In a society in which capital has disproportionate power over labor, and in which organized labor is on the decline as a proportion of the labor force, it's incumbent on leaders of organized labor not to make it easy for their enemies to make them the issue. There are many reasons why schools have problems in this society. Teacher quality is one of those reasons, though you will be hard-pressed to find a California Democrat who will say that, but there would be serious problems with public education even if that were not true.
Best to remove the kick-me sign and keep moving forward. That's why I think the Vergara decision is an opportunity for teachers unions, and for Democrats.
Instead of taking an absolutist stance and battling for years in court to protect a position which, frankly, is not a sell-able position over the long term, change the laws now.
Make it harder to gain tenure. Make it easier to fire a teacher for poor performance. (Standardized student test performances have to be part of that equation, but only part. Let principals and school boards do their jobs.) Make lifelong learning and training and retraining -- for remedial purposes as well as making needed adjustments for curriculum and social changes -- with appropriate new funding, a bigger part of the life cycle of teaching. That will convince the public that the teachers unions are serious about doing their part to ensure a quality education.
It's not as though teachers unions don't have multiple opportunities to weigh in on the processes of education. At the local level, they play in elections for the school boards which are actually in charge of the more than one thousand districts which govern the individual schools, with which they participate in the collective bargaining process. And the participate in local ballot measures. At the state level, they support and oppose candidates for the legislature and for governor and superintendent of public instruction, not to mention statewide initiatives.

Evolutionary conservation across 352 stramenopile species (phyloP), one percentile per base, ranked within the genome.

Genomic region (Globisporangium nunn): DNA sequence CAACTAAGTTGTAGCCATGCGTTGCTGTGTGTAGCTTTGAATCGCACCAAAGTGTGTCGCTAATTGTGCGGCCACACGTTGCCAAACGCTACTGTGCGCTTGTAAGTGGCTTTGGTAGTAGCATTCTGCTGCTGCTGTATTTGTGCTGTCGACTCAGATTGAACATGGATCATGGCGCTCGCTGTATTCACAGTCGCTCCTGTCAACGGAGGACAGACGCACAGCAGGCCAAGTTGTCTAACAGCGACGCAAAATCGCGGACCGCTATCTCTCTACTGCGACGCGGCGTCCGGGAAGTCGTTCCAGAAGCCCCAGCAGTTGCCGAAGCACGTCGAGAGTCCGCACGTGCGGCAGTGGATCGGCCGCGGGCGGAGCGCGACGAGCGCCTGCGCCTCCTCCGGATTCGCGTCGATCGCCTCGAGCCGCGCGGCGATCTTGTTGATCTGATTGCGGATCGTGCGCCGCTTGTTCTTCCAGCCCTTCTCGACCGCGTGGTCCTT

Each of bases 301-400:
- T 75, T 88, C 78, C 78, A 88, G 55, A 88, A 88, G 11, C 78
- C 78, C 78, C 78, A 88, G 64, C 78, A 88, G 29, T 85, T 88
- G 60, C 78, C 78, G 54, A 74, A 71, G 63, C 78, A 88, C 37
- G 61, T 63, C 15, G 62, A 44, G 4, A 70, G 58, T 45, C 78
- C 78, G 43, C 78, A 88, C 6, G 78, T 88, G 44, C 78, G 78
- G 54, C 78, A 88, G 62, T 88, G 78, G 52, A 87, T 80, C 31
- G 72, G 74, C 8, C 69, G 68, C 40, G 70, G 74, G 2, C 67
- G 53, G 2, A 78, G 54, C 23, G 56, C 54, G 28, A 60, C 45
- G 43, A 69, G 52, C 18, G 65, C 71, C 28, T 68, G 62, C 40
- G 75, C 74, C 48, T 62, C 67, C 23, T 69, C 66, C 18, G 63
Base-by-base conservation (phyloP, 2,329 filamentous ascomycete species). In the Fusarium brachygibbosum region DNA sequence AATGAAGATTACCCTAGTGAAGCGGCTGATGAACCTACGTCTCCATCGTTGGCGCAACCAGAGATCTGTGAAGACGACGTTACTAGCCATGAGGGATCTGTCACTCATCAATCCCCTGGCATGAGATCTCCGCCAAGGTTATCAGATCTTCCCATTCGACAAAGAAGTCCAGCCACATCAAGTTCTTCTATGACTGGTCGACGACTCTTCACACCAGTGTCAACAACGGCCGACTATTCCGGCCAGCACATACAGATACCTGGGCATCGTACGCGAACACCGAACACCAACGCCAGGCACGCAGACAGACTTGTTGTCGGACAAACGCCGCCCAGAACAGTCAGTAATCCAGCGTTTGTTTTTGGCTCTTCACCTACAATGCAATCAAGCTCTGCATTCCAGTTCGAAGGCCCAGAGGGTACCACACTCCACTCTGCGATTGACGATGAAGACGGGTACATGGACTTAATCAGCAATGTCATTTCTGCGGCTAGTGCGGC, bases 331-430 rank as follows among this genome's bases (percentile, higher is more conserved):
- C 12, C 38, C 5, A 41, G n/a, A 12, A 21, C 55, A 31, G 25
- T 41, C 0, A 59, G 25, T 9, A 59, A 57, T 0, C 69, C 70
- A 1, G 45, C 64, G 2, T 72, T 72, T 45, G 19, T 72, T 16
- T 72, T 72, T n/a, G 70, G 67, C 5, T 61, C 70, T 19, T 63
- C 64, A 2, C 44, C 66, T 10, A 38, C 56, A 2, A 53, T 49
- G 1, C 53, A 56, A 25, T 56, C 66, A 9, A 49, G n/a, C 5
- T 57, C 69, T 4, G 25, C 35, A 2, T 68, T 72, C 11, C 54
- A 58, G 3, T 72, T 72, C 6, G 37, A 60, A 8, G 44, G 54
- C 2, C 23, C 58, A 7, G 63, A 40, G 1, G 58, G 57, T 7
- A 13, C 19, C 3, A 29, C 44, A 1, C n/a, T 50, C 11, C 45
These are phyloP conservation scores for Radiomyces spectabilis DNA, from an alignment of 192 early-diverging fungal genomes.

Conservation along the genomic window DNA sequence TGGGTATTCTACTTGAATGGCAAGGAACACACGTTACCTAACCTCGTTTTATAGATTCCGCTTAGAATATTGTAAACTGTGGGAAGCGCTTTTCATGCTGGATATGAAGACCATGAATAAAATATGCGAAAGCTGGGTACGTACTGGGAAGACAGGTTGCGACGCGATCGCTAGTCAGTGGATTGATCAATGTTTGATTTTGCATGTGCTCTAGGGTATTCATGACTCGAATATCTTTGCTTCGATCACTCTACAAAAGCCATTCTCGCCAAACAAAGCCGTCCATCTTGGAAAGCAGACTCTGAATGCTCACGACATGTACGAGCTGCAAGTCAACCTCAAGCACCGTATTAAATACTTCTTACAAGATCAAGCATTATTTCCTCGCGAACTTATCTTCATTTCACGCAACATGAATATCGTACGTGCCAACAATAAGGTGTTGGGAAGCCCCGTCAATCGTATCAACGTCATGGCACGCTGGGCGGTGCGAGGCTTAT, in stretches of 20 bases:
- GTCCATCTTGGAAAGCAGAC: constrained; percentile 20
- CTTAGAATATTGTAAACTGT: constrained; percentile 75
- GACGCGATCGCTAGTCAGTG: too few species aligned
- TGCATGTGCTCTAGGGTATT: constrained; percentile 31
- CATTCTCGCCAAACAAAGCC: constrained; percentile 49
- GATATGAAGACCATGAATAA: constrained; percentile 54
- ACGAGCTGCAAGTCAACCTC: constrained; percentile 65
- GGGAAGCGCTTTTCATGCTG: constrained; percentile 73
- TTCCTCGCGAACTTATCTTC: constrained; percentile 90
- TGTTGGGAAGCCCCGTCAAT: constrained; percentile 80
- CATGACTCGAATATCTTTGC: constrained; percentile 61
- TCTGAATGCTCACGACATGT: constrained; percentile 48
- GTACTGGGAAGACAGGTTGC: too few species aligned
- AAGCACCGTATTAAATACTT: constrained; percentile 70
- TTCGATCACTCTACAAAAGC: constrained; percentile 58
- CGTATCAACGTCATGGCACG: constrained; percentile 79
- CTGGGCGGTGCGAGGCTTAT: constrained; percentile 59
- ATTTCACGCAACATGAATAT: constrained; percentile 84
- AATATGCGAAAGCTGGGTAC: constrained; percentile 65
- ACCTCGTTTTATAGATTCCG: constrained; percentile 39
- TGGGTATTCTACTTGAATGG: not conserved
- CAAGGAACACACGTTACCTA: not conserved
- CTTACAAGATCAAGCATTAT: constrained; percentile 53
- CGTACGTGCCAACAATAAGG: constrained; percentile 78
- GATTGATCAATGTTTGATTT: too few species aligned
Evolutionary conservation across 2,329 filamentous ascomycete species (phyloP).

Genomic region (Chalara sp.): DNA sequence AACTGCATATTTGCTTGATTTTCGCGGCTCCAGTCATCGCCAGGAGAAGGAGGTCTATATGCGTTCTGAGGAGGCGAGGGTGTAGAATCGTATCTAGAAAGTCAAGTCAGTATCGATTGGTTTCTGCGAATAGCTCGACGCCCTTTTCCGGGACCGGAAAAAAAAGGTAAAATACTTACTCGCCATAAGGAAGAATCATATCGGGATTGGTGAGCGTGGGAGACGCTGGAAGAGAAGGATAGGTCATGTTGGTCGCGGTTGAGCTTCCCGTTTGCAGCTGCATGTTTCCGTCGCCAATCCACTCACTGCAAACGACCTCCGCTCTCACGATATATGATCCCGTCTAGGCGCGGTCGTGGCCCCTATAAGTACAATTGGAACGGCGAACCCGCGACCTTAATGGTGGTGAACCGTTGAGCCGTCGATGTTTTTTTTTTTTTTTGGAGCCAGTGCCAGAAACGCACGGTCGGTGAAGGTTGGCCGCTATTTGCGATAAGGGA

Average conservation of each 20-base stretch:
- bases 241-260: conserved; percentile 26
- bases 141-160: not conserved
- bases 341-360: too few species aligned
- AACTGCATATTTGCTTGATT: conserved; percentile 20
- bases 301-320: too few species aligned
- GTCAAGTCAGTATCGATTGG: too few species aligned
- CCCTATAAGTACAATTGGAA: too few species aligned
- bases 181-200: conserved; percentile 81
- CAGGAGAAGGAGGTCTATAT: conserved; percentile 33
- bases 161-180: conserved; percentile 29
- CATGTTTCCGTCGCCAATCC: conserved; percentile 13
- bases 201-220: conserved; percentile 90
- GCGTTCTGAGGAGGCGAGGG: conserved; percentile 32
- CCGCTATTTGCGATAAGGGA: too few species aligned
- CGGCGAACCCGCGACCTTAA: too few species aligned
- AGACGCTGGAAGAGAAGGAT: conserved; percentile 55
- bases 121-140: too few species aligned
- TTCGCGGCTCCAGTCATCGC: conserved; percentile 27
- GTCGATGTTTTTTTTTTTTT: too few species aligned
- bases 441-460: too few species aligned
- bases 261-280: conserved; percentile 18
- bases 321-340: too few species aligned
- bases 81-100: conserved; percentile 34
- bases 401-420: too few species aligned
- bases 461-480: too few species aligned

Brown, not incidentally, has been just as quiet as every other statewide Democrat on the Vergara decision. Not because he needs the teachers unions to win re-election. Brown, a champion of charter schools as Oakland's mayor, doesn't. Of course, if he comments then the silence of other Democrats becomes less tenable. In any event, he's a friend of the unions, having signed, during his first go-round as governor, the legislation giving public employee unions the opportunity to make real powers of themselves.
Teachers unions, especially CTA, have been important backers of Brown in his state campaigns. Could he have returned to the governorship in 2010, running against the biggest spending non-presidential campaign in American history, without that support?
In retrospect, I would say the answer is yes. What I wrote about in the summer of 2010, what I called Brown's rope-a-dope approach to billionaire Meg Whitman's constantly spending campaign, set up a powerful dynamic. (The piece uses a boxing metaphor but the title, "Enter the Moonbeam," is of course a play on the classic Bruce Lee martial arts picture, Enter the Dragon.)
Like Muhammad Ali in his classic 1974 championship fight in Zaire with the younger and stronger George Foreman, Brown let his opponent punch herself out, wearing out her message and her welcome with the voters with her incessant advertising before seizing the initiative with some well-considered moves.